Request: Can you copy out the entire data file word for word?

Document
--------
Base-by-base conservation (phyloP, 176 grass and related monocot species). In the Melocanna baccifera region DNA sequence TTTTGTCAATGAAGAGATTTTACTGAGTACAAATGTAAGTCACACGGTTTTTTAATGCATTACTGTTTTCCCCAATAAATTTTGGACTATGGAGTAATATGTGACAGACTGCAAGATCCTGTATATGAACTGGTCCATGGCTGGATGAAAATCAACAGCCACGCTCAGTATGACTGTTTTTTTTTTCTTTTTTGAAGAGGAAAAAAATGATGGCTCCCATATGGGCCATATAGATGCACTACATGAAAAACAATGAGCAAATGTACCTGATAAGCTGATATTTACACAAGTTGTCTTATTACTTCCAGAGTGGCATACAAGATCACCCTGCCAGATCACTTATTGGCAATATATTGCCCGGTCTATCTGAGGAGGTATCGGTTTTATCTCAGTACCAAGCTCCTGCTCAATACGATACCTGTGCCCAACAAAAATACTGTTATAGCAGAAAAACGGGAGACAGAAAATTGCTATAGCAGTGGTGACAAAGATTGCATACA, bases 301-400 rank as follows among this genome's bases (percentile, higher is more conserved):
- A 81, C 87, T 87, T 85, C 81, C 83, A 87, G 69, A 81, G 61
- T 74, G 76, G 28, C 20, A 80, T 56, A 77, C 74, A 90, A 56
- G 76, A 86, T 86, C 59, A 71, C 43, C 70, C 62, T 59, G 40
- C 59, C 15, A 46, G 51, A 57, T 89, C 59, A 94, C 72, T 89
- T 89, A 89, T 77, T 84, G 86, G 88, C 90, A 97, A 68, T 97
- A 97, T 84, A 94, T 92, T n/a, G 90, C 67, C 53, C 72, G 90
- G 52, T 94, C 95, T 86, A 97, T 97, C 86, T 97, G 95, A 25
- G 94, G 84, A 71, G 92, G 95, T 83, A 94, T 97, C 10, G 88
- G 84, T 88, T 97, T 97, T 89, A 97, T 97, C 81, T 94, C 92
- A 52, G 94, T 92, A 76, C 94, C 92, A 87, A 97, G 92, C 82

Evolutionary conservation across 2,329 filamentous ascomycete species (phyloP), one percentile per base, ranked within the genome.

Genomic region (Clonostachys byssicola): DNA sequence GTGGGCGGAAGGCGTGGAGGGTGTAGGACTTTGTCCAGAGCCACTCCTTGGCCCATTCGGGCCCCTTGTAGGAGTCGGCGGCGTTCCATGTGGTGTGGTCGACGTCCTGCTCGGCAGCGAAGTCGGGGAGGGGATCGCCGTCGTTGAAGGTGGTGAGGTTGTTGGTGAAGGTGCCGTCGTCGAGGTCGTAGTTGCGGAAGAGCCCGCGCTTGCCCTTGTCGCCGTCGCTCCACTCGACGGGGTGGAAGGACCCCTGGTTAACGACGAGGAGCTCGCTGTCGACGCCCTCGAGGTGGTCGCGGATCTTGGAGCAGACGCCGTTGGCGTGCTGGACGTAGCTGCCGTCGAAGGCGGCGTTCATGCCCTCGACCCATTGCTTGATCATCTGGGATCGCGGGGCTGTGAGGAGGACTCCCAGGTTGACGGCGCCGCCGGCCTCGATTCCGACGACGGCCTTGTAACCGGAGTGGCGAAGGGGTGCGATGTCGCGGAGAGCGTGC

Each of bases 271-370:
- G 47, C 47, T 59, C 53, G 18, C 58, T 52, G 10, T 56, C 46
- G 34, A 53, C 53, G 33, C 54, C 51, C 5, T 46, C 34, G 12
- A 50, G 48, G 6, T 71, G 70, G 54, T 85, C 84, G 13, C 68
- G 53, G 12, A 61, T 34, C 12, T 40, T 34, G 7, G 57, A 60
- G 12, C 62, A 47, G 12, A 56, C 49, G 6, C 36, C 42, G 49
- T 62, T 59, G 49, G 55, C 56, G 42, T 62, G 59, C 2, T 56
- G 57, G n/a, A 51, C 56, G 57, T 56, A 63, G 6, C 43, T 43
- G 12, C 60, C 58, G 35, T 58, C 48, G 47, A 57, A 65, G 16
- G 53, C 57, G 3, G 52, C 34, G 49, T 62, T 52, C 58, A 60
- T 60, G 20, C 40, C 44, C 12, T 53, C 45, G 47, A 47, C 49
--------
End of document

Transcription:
Base-by-base conservation (phyloP, 176 grass and related monocot species). In the Melocanna baccifera region DNA sequence TTTTGTCAATGAAGAGATTTTACTGAGTACAAATGTAAGTCACACGGTTTTTTAATGCATTACTGTTTTCCCCAATAAATTTTGGACTATGGAGTAATATGTGACAGACTGCAAGATCCTGTATATGAACTGGTCCATGGCTGGATGAAAATCAACAGCCACGCTCAGTATGACTGTTTTTTTTTTCTTTTTTGAAGAGGAAAAAAATGATGGCTCCCATATGGGCCATATAGATGCACTACATGAAAAACAATGAGCAAATGTACCTGATAAGCTGATATTTACACAAGTTGTCTTATTACTTCCAGAGTGGCATACAAGATCACCCTGCCAGATCACTTATTGGCAATATATTGCCCGGTCTATCTGAGGAGGTATCGGTTTTATCTCAGTACCAAGCTCCTGCTCAATACGATACCTGTGCCCAACAAAAATACTGTTATAGCAGAAAAACGGGAGACAGAAAATTGCTATAGCAGTGGTGACAAAGATTGCATACA, bases 301-400 rank as follows among this genome's bases (percentile, higher is more conserved):
- A 81, C 87, T 87, T 85, C 81, C 83, A 87, G 69, A 81, G 61
- T 74, G 76, G 28, C 20, A 80, T 56, A 77, C 74, A 90, A 56
- G 76, A 86, T 86, C 59, A 71, C 43, C 70, C 62, T 59, G 40
- C 59, C 15, A 46, G 51, A 57, T 89, C 59, A 94, C 72, T 89
- T 89, A 89, T 77, T 84, G 86, G 88, C 90, A 97, A 68, T 97
- A 97, T 84, A 94, T 92, T n/a, G 90, C 67, C 53, C 72, G 90
- G 52, T 94, C 95, T 86, A 97, T 97, C 86, T 97, G 95, A 25
- G 94, G 84, A 71, G 92, G 95, T 83, A 94, T 97, C 10, G 88
- G 84, T 88, T 97, T 97, T 89, A 97, T 97, C 81, T 94, C 92
- A 52, G 94, T 92, A 76, C 94, C 92, A 87, A 97, G 92, C 82

Evolutionary conservation across 2,329 filamentous ascomycete species (phyloP), one percentile per base, ranked within the genome.

Genomic region (Clonostachys byssicola): DNA sequence GTGGGCGGAAGGCGTGGAGGGTGTAGGACTTTGTCCAGAGCCACTCCTTGGCCCATTCGGGCCCCTTGTAGGAGTCGGCGGCGTTCCATGTGGTGTGGTCGACGTCCTGCTCGGCAGCGAAGTCGGGGAGGGGATCGCCGTCGTTGAAGGTGGTGAGGTTGTTGGTGAAGGTGCCGTCGTCGAGGTCGTAGTTGCGGAAGAGCCCGCGCTTGCCCTTGTCGCCGTCGCTCCACTCGACGGGGTGGAAGGACCCCTGGTTAACGACGAGGAGCTCGCTGTCGACGCCCTCGAGGTGGTCGCGGATCTTGGAGCAGACGCCGTTGGCGTGCTGGACGTAGCTGCCGTCGAAGGCGGCGTTCATGCCCTCGACCCATTGCTTGATCATCTGGGATCGCGGGGCTGTGAGGAGGACTCCCAGGTTGACGGCGCCGCCGGCCTCGATTCCGACGACGGCCTTGTAACCGGAGTGGCGAAGGGGTGCGATGTCGCGGAGAGCGTGC

Each of bases 271-370:
- G 47, C 47, T 59, C 53, G 18, C 58, T 52, G 10, T 56, C 46
- G 34, A 53, C 53, G 33, C 54, C 51, C 5, T 46, C 34, G 12
- A 50, G 48, G 6, T 71, G 70, G 54, T 85, C 84, G 13, C 68
- G 53, G 12, A 61, T 34, C 12, T 40, T 34, G 7, G 57, A 60
- G 12, C 62, A 47, G 12, A 56, C 49, G 6, C 36, C 42, G 49
- T 62, T 59, G 49, G 55, C 56, G 42, T 62, G 59, C 2, T 56
- G 57, G n/a, A 51, C 56, G 57, T 56, A 63, G 6, C 43, T 43
- G 12, C 60, C 58, G 35, T 58, C 48, G 47, A 57, A 65, G 16
- G 53, C 57, G 3, G 52, C 34, G 49, T 62, T 52, C 58, A 60
- T 60, G 20, C 40, C 44, C 12, T 53, C 45, G 47, A 47, C 49